Return to Vignettes of Ancient Mathematics

The text used is the edition of Tannery (1893), but I have also consulted the translation of ver Eecke (1959) and the paraphrase of Heath (1910).

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For notes on translation, go to the introduction to Book I.

In fact, let it be prescribed to divide 16 into two squares.
And let the 1st be assigned Δ^{Υ} 1, therefore the other will be 16 Δ^{Υ}. It will be required, therefore, for 16 Δ^{Υ} to be equal to a ⬜.

I form the ⬜ from however many ’s Μ’s that are the side of 16 . Let it be 2 4. Therefore, the ⬜ will be Δ^{Υ} 4 16 16. These are equal to 16 Δ^{Υ}. Let a common be added, the deficiency and similars from similars.

Therefore, Δ^{Υ} 5 are equal to 16, and becomes 16 of fifths.

One will be 264^{25´}, another 144^{25´}, and the two added make 400^{25´}, or 15, and each is a square.

In fact let it again be required to divide square 16 into two squares. Let again the side of the 1st be assigned 1, that of the other however many ’s of as many as the side of the divided. In fact, let it be 2 4.

Therefore, the ⬜’s will be, one Δ^{Υ} 1 and the other Δ^{Υ} 4 16 16. Remaining, I want the two added equal to 16.

Therefore, Δ^{Υ} 5 16 16 are equal to 16. And becomes 16^{5´}.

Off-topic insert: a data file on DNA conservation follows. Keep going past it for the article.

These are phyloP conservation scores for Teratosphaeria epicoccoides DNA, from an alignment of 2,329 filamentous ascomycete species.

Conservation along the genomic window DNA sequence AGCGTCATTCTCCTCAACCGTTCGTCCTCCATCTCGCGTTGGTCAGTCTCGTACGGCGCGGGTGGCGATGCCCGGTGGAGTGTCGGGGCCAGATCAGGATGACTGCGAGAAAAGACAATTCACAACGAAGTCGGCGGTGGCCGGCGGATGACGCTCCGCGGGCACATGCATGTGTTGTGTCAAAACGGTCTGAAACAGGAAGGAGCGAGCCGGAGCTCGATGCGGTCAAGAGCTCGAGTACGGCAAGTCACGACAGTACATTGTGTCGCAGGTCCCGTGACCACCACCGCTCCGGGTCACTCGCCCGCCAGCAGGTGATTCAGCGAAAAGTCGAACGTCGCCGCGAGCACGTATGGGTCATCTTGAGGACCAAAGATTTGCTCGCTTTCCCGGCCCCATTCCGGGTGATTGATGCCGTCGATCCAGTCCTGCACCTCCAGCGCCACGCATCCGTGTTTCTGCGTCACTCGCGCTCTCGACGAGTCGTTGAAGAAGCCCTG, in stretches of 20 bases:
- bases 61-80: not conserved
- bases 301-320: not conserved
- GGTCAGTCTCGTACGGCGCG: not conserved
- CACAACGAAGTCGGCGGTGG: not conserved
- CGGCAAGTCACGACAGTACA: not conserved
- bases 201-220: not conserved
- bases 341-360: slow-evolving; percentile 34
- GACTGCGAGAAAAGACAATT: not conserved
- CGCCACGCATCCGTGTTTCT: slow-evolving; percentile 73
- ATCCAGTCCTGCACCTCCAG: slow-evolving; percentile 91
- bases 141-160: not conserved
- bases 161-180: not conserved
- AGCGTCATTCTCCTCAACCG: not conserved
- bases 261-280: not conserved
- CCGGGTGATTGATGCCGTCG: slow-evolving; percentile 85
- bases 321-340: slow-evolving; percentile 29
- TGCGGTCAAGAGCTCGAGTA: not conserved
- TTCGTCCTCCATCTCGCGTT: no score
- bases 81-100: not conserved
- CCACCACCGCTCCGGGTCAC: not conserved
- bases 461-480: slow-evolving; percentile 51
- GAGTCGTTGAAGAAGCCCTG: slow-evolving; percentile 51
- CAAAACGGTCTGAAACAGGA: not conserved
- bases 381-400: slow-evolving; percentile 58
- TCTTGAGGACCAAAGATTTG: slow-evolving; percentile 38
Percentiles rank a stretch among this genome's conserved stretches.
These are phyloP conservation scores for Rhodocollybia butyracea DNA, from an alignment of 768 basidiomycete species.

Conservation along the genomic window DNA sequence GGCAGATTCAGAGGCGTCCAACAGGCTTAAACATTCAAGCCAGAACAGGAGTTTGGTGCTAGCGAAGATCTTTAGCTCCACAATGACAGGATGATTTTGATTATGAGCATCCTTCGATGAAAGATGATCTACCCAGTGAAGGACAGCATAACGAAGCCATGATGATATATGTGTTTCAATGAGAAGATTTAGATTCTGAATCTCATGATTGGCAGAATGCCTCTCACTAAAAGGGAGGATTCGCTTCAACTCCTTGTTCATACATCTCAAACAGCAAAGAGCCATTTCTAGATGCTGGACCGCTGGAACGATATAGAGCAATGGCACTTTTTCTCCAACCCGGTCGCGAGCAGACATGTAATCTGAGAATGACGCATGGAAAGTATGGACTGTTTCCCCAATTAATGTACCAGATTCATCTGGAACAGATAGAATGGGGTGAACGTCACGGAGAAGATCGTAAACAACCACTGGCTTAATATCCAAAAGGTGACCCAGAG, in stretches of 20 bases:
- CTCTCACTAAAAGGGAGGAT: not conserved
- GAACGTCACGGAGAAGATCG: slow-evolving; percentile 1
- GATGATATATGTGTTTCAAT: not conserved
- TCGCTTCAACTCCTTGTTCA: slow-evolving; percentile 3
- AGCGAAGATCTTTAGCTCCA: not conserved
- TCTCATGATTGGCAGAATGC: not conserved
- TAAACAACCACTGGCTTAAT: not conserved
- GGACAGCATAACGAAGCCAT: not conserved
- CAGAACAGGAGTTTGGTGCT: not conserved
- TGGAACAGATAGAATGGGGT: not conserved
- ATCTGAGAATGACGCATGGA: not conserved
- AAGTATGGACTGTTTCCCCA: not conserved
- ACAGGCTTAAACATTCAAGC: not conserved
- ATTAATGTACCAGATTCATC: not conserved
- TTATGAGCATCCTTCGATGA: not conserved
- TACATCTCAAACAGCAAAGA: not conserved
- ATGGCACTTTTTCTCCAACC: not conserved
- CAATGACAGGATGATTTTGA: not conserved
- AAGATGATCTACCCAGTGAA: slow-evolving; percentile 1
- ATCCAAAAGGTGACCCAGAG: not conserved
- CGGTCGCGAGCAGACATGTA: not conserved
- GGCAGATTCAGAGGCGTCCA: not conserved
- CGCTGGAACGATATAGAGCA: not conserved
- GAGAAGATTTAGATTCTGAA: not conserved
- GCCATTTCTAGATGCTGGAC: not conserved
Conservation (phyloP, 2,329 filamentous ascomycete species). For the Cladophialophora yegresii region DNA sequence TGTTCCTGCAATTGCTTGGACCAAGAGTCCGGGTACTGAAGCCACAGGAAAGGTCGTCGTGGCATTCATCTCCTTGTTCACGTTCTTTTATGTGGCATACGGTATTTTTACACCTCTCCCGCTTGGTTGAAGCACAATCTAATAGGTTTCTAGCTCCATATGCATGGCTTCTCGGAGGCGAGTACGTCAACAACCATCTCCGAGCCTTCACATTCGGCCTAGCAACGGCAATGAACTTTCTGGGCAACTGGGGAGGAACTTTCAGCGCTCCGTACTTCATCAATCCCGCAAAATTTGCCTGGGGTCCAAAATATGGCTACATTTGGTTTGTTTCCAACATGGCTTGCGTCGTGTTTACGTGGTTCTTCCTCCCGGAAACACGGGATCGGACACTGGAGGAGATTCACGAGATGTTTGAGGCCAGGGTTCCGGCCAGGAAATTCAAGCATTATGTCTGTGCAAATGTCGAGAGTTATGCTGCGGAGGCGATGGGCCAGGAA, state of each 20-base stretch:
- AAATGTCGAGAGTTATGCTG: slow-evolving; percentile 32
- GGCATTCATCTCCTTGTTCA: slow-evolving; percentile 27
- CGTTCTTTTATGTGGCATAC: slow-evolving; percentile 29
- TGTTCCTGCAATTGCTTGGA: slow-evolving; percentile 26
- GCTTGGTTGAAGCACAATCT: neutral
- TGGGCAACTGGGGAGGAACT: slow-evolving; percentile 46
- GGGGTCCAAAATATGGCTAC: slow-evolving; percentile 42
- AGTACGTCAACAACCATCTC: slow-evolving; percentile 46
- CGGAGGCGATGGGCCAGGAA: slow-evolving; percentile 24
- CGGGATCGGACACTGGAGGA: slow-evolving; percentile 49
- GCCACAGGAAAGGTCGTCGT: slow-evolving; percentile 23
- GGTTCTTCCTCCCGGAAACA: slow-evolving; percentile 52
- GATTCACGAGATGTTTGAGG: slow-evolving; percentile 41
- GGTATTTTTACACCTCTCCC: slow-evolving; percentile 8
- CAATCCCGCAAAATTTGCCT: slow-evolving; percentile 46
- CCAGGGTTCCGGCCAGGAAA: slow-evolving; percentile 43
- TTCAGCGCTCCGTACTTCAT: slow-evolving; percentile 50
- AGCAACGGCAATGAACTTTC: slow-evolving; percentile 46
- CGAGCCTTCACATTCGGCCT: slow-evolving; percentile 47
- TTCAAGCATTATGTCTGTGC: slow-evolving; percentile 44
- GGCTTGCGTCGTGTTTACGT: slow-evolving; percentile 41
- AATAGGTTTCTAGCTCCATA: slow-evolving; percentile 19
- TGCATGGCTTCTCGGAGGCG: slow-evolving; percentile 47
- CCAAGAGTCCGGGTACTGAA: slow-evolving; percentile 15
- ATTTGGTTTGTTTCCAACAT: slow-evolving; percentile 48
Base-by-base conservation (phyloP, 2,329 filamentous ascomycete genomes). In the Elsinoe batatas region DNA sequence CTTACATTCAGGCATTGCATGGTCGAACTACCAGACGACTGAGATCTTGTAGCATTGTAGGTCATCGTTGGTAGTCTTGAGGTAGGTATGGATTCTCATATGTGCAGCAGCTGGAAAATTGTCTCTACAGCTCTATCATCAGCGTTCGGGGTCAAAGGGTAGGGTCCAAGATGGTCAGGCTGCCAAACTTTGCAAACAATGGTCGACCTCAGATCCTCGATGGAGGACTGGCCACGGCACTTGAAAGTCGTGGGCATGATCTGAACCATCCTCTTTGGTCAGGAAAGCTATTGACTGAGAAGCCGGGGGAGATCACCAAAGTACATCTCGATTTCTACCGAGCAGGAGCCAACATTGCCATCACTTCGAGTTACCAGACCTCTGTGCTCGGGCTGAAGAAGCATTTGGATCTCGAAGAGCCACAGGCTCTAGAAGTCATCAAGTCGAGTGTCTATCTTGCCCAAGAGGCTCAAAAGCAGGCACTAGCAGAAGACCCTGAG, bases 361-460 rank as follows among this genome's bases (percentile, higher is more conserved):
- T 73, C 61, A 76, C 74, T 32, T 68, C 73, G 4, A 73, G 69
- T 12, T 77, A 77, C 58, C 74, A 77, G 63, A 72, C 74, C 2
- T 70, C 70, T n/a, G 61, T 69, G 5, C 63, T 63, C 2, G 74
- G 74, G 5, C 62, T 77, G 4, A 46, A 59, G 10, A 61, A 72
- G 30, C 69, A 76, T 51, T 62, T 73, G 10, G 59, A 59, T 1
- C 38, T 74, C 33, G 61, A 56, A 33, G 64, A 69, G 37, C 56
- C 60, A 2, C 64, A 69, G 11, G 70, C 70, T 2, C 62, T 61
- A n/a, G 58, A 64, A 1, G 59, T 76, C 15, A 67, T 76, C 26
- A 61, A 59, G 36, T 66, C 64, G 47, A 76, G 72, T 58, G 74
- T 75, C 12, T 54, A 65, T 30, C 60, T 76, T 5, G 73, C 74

The sd. of the 1st will be 16^{5´}; therefore, it will be 256^{25´}. An the sd. of the 2nd 12^{5´}; therefore, it will be 144^{25}. And the demonstration is obvious.

Let it be required with 13, which is composed from squares 4 and 9, to divide it again into two other squares.

Let there be taken of the mentioned squares the sds, 2, 3, and let there be assigned the sds of the prescribed squares, one 1 2, the other of as many it may be of as many as is the side of the remaining. Let it be 2 3. And the squares become, one Δ^{Υ} 1 4 4, the other Δ^{Υ} 4 9 12.

Remaining is to make the two added 13. But the two added make
Δ^{Υ} 5 13 8. These are equal to 13. and becomes 8^{5}.
For the actualities: I assigned the sd of the 1st, 1 2. It will be 18Μ^{5}.
The sd of the 2nd I assigned 2 3. It will be the side of one of them. And the ⬜’s themselves will be, one 324^{25´}, which is of one. And the two added make 325^{25´}, which brings together the prescribed 13.

In fact, let it be prescribed that the excess of them is 60.

Let it be assigned one whose side is 1 and the other whose side is 1 and however many ’s you want, merely so that the ⬜ from the ’s does not exceed the excess that’s given, nor, truly, that it be equal. For, when one form is left equal to one form, the problem will be established.

Let it be 1 3. Therefore the squares will be Δ^{Υ} 1 and Δ^{Υ} 1 6 9. And the excess of them is 6 9. These are equal to 60. And becomes 8 𐅵.
The side of the 1st will be 8 𐅵, and that of the 2nd 11 𐅵. The ⬜’s themselves will be, one 72 4, the other 132 4, and things of the proposition are obvious.